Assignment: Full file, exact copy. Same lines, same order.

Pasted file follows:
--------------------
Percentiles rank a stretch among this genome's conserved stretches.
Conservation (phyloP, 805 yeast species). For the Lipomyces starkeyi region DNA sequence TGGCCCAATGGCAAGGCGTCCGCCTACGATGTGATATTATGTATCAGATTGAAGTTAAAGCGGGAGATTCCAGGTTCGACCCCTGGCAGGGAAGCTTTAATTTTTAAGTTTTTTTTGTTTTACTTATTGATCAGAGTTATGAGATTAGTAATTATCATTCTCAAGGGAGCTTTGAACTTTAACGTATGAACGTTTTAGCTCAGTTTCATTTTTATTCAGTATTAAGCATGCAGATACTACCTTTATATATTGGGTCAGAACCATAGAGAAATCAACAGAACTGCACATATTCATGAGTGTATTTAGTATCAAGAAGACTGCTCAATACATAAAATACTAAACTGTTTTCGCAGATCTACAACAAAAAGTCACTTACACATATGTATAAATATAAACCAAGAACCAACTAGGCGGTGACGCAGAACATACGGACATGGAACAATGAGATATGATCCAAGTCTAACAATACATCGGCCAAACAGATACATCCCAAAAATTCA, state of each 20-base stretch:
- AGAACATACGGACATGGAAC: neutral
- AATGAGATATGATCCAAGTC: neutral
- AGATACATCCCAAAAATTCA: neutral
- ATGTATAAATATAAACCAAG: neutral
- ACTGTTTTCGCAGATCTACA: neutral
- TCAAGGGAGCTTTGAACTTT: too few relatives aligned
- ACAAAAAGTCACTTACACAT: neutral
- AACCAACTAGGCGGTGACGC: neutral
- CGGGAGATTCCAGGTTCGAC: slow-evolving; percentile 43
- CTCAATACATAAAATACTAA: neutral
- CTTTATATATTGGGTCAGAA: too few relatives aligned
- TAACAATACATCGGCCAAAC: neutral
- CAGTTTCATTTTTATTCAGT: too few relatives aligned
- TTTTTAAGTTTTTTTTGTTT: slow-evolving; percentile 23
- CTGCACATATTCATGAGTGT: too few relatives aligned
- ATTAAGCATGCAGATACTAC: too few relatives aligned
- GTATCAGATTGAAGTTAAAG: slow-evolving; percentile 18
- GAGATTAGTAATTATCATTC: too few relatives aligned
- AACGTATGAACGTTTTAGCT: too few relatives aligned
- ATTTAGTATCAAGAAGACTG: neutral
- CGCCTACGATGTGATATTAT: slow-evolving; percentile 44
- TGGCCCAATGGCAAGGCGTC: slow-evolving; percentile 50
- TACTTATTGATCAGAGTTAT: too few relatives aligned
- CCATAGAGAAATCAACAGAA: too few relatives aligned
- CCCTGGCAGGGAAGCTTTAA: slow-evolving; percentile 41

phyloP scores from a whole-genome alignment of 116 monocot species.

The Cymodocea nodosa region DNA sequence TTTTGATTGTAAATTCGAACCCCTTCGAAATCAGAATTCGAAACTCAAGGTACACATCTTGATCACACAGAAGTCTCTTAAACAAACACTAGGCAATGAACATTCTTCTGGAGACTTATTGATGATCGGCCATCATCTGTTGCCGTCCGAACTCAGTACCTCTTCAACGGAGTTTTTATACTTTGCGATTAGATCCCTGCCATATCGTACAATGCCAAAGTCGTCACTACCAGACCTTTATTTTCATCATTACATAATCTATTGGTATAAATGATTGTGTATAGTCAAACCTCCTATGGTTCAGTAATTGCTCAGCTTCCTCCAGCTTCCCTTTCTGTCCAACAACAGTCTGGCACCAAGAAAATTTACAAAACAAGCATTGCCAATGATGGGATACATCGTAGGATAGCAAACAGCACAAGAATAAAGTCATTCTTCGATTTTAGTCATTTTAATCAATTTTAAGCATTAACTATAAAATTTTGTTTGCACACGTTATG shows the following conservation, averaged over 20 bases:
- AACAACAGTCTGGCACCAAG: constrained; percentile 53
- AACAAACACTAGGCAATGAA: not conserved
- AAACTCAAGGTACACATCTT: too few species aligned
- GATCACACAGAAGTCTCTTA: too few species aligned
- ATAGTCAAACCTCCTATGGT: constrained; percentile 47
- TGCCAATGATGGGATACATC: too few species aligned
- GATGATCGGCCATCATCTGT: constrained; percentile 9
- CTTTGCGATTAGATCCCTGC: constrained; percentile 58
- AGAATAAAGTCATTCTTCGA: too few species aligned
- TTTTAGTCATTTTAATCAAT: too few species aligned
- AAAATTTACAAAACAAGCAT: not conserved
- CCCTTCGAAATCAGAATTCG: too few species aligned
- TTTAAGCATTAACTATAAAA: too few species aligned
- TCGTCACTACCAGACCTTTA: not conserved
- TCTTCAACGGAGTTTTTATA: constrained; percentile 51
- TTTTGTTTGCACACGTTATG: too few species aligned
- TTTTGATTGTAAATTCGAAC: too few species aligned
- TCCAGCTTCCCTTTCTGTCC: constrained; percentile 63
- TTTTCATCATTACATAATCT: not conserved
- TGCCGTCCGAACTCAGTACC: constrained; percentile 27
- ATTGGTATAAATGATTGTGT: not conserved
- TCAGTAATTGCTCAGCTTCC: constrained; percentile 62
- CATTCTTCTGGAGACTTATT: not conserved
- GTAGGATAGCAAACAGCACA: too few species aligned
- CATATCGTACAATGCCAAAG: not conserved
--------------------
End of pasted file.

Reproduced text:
Percentiles rank a stretch among this genome's conserved stretches.
Conservation (phyloP, 805 yeast species). For the Lipomyces starkeyi region DNA sequence TGGCCCAATGGCAAGGCGTCCGCCTACGATGTGATATTATGTATCAGATTGAAGTTAAAGCGGGAGATTCCAGGTTCGACCCCTGGCAGGGAAGCTTTAATTTTTAAGTTTTTTTTGTTTTACTTATTGATCAGAGTTATGAGATTAGTAATTATCATTCTCAAGGGAGCTTTGAACTTTAACGTATGAACGTTTTAGCTCAGTTTCATTTTTATTCAGTATTAAGCATGCAGATACTACCTTTATATATTGGGTCAGAACCATAGAGAAATCAACAGAACTGCACATATTCATGAGTGTATTTAGTATCAAGAAGACTGCTCAATACATAAAATACTAAACTGTTTTCGCAGATCTACAACAAAAAGTCACTTACACATATGTATAAATATAAACCAAGAACCAACTAGGCGGTGACGCAGAACATACGGACATGGAACAATGAGATATGATCCAAGTCTAACAATACATCGGCCAAACAGATACATCCCAAAAATTCA, state of each 20-base stretch:
- AGAACATACGGACATGGAAC: neutral
- AATGAGATATGATCCAAGTC: neutral
- AGATACATCCCAAAAATTCA: neutral
- ATGTATAAATATAAACCAAG: neutral
- ACTGTTTTCGCAGATCTACA: neutral
- TCAAGGGAGCTTTGAACTTT: too few relatives aligned
- ACAAAAAGTCACTTACACAT: neutral
- AACCAACTAGGCGGTGACGC: neutral
- CGGGAGATTCCAGGTTCGAC: slow-evolving; percentile 43
- CTCAATACATAAAATACTAA: neutral
- CTTTATATATTGGGTCAGAA: too few relatives aligned
- TAACAATACATCGGCCAAAC: neutral
- CAGTTTCATTTTTATTCAGT: too few relatives aligned
- TTTTTAAGTTTTTTTTGTTT: slow-evolving; percentile 23
- CTGCACATATTCATGAGTGT: too few relatives aligned
- ATTAAGCATGCAGATACTAC: too few relatives aligned
- GTATCAGATTGAAGTTAAAG: slow-evolving; percentile 18
- GAGATTAGTAATTATCATTC: too few relatives aligned
- AACGTATGAACGTTTTAGCT: too few relatives aligned
- ATTTAGTATCAAGAAGACTG: neutral
- CGCCTACGATGTGATATTAT: slow-evolving; percentile 44
- TGGCCCAATGGCAAGGCGTC: slow-evolving; percentile 50
- TACTTATTGATCAGAGTTAT: too few relatives aligned
- CCATAGAGAAATCAACAGAA: too few relatives aligned
- CCCTGGCAGGGAAGCTTTAA: slow-evolving; percentile 41

phyloP scores from a whole-genome alignment of 116 monocot species.

The Cymodocea nodosa region DNA sequence TTTTGATTGTAAATTCGAACCCCTTCGAAATCAGAATTCGAAACTCAAGGTACACATCTTGATCACACAGAAGTCTCTTAAACAAACACTAGGCAATGAACATTCTTCTGGAGACTTATTGATGATCGGCCATCATCTGTTGCCGTCCGAACTCAGTACCTCTTCAACGGAGTTTTTATACTTTGCGATTAGATCCCTGCCATATCGTACAATGCCAAAGTCGTCACTACCAGACCTTTATTTTCATCATTACATAATCTATTGGTATAAATGATTGTGTATAGTCAAACCTCCTATGGTTCAGTAATTGCTCAGCTTCCTCCAGCTTCCCTTTCTGTCCAACAACAGTCTGGCACCAAGAAAATTTACAAAACAAGCATTGCCAATGATGGGATACATCGTAGGATAGCAAACAGCACAAGAATAAAGTCATTCTTCGATTTTAGTCATTTTAATCAATTTTAAGCATTAACTATAAAATTTTGTTTGCACACGTTATG shows the following conservation, averaged over 20 bases:
- AACAACAGTCTGGCACCAAG: constrained; percentile 53
- AACAAACACTAGGCAATGAA: not conserved
- AAACTCAAGGTACACATCTT: too few species aligned
- GATCACACAGAAGTCTCTTA: too few species aligned
- ATAGTCAAACCTCCTATGGT: constrained; percentile 47
- TGCCAATGATGGGATACATC: too few species aligned
- GATGATCGGCCATCATCTGT: constrained; percentile 9
- CTTTGCGATTAGATCCCTGC: constrained; percentile 58
- AGAATAAAGTCATTCTTCGA: too few species aligned
- TTTTAGTCATTTTAATCAAT: too few species aligned
- AAAATTTACAAAACAAGCAT: not conserved
- CCCTTCGAAATCAGAATTCG: too few species aligned
- TTTAAGCATTAACTATAAAA: too few species aligned
- TCGTCACTACCAGACCTTTA: not conserved
- TCTTCAACGGAGTTTTTATA: constrained; percentile 51
- TTTTGTTTGCACACGTTATG: too few species aligned
- TTTTGATTGTAAATTCGAAC: too few species aligned
- TCCAGCTTCCCTTTCTGTCC: constrained; percentile 63
- TTTTCATCATTACATAATCT: not conserved
- TGCCGTCCGAACTCAGTACC: constrained; percentile 27
- ATTGGTATAAATGATTGTGT: not conserved
- TCAGTAATTGCTCAGCTTCC: constrained; percentile 62
- CATTCTTCTGGAGACTTATT: not conserved
- GTAGGATAGCAAACAGCACA: too few species aligned
- CATATCGTACAATGCCAAAG: not conserved